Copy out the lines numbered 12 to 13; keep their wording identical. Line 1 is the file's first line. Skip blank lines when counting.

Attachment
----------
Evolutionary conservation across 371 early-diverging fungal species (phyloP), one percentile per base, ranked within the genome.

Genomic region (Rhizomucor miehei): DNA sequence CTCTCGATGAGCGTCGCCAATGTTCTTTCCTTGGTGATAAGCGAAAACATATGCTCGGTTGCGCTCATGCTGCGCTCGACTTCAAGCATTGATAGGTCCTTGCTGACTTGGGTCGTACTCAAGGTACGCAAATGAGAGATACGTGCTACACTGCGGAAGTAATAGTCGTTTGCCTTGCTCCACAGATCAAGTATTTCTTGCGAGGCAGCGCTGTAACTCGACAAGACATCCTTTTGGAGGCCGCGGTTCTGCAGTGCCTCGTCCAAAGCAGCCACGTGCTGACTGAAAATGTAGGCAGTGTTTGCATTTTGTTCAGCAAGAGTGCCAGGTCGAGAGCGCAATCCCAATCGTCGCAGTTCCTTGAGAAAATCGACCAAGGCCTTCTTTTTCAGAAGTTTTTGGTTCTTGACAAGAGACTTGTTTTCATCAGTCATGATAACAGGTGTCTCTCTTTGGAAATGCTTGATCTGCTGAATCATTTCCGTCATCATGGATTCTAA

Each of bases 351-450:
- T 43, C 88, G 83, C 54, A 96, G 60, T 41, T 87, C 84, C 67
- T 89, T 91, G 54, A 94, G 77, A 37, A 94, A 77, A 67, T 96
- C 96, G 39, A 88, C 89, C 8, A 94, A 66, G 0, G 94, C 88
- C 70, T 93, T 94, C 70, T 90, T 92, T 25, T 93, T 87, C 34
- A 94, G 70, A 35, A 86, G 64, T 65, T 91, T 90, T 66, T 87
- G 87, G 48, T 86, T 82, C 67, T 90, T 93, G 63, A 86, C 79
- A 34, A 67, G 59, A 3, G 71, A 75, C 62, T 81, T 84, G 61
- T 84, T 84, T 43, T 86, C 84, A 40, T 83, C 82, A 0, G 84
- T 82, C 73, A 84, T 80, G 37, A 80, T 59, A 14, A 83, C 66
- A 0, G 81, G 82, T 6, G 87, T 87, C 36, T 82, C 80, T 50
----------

- T 82, C 73, A 84, T 80, G 37, A 80, T 59, A 14, A 83, C 66
- A 0, G 81, G 82, T 6, G 87, T 87, C 36, T 82, C 80, T 50